In vascular dementia, which is commonly caused by a stroke or a series of small strokes, brain cells are deprived of oxygen and die. This can occur in distinct parts of the brain, leaving other areas relatively unaffected.
Some people with vascular dementia find that symptoms remain steady for a time and then suddenly decline as the result of another stroke. Others experience a more gradual decline.
It is sometimes difficult to determine whether people have Alzheimer’s or vascular dementia. It is also possible to be affected by both.
For more information, see Factsheet 402, What is vascular dementia?
Fronto-temporal Dementia (including Pick’s disease)
This type of dementia is caused by damage to the frontal and/or temporal lobes of the brain. These are the areas responsible for our behaviour, our emotional responses and our language skills.
During the early stages of fronto-temporal dementia, memory for recent events may be unaffected. However, there may be other changes. For example, the disease may cause some people to appear uncharacteristically selfish and unfeeling. They may behave rudely, or may seem more easily distracted. Other symptoms may include loss of inhibition, ritualised behaviour and a liking for sweet foods. In a small number of cases, a person’s first problems may be with recalling the names of objects and comprehending words (semantic dementia) or with producing fluent speech (progressive non-fluent aphasia).
In later stages the symptoms are more similar to those experienced in Alzheimer’s disease.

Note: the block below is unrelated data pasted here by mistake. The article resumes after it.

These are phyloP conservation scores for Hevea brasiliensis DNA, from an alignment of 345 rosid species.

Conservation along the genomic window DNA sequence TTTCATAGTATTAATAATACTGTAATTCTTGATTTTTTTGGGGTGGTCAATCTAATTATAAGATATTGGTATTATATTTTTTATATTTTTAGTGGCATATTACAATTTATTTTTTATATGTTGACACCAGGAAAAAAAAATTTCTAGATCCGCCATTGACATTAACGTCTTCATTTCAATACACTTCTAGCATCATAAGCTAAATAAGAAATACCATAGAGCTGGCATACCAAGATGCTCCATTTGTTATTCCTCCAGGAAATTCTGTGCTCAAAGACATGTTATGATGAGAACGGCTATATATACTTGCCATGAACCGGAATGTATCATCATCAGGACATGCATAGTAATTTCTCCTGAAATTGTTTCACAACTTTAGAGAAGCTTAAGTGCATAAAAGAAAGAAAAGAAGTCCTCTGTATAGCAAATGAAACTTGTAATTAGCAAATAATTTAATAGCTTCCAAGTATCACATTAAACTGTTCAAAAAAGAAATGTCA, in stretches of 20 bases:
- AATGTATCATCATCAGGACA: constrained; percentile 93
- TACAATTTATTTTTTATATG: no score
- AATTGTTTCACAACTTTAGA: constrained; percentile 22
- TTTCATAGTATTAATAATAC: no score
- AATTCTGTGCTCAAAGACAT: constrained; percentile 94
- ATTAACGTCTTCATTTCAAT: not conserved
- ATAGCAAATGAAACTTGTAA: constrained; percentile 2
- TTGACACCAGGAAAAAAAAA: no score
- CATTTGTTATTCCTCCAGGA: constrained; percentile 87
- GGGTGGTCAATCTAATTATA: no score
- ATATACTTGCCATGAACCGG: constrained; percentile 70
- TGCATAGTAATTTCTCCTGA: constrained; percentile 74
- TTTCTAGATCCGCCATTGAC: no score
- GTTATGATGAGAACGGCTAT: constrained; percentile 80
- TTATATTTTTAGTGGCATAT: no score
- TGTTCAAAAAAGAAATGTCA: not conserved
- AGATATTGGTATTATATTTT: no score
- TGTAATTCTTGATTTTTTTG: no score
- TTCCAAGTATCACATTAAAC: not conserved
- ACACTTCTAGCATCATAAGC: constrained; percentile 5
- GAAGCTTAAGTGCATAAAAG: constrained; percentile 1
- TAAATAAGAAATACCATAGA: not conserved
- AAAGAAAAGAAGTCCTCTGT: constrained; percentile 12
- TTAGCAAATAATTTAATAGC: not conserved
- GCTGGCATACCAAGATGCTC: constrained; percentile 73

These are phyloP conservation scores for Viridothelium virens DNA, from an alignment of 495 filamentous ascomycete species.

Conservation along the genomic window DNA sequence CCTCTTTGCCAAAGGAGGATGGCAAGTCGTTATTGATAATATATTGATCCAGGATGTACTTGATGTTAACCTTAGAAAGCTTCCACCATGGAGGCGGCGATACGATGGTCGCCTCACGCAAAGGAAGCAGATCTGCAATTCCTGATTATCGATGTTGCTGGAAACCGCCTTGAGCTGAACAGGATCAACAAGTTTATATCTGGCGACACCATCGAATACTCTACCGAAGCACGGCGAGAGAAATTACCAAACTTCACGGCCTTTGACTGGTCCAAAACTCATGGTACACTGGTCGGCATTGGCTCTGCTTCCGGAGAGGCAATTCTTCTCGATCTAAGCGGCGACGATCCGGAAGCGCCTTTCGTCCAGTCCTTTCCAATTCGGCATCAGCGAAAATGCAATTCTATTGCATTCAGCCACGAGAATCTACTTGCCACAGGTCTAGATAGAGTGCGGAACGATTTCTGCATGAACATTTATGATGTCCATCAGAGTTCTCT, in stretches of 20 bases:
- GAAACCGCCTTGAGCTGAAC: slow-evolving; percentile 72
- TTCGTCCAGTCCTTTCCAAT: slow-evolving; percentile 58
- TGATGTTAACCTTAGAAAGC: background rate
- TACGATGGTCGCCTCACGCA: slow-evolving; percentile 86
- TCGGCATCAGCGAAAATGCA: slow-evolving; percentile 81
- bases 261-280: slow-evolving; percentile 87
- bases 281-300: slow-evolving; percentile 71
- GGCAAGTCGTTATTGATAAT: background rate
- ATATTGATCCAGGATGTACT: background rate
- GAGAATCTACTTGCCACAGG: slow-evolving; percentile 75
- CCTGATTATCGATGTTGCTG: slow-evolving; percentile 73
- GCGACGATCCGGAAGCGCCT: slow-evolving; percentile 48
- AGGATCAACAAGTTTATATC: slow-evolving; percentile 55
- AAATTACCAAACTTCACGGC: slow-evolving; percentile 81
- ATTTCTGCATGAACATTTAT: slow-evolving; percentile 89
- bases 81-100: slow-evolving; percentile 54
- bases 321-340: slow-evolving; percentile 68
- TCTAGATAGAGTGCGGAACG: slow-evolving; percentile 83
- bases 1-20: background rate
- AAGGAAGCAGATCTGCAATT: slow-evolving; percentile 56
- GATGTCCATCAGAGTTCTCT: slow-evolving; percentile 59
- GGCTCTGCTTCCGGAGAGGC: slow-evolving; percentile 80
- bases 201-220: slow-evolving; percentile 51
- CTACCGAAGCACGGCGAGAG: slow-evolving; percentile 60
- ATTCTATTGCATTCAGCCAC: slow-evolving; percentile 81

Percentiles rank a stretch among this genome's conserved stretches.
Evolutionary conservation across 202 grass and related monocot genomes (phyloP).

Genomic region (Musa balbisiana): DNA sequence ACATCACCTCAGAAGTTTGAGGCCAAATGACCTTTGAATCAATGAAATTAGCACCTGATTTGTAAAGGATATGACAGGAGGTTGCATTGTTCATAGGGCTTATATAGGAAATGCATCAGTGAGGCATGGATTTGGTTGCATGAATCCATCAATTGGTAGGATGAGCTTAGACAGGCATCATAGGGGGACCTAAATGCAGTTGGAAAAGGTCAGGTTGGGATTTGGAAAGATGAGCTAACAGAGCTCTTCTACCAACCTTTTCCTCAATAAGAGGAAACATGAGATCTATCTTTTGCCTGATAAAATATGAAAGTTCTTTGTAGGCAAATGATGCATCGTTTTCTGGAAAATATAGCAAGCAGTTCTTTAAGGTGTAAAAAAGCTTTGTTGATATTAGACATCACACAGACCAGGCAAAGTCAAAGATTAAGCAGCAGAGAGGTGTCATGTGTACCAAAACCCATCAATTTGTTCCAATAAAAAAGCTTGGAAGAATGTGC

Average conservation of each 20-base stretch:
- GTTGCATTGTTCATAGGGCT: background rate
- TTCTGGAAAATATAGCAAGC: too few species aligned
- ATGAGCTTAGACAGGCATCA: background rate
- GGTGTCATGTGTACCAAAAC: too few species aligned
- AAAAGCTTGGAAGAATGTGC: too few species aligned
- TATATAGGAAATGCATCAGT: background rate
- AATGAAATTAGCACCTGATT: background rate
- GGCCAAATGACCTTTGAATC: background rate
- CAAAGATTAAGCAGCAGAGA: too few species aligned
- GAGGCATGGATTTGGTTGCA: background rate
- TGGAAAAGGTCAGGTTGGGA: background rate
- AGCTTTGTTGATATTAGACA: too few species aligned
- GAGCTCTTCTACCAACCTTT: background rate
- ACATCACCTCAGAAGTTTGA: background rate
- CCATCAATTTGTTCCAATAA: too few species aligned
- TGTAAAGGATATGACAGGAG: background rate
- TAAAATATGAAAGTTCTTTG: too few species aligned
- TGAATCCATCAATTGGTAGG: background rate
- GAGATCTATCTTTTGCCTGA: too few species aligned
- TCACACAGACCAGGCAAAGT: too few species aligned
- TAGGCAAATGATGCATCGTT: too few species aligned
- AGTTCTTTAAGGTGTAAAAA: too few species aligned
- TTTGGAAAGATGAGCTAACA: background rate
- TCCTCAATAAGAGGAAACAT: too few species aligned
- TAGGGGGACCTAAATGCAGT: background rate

For more information, see Factsheet 404, What is fronto-temporal dementia (including Pick’s disease)?
Dementia with Lewy Bodies
Dementia with Lewy bodies gets its name from microscopic deposits that are found in the brain after death. These cause the degeneration and eventual death of nerve cells in the brain.
Half or more of those affected by dementia with Lewy bodies also develop signs and symptoms of Parkinson’s disease, such as slowness of movement, stiffness and tremor. They may also have difficulty in judging distances, and are more prone to falls. People with this type of dementia also commonly experience visual hallucinations. One feature of this type of dementia that often puzzles those around them is that the abilities of the affected person may fluctuate from day to day, or even during the course of a single day.
In the later stages, the symptoms are often very similar to those experienced in Alzheimer’s disease.
For more information, see Factsheet 403, What is dementia with Lewy bodies?
For details of Alzheimer’s Society services in your area, visit alzheimers.org.uk/localinfo
For information about a wide range of dementia-related topics, visit alzheimers.org.uk/factsheets
Last updated: March 2010
Last reviewed: August 2008
Reviewed by: Dr Sebastian Crutch, Neuropsychologist, Dementia Research Centre, Institute of Neurology, UCL, London, and Professor Robert Baldwin, Consultant Psychiatrist and Professor, University of Manchester.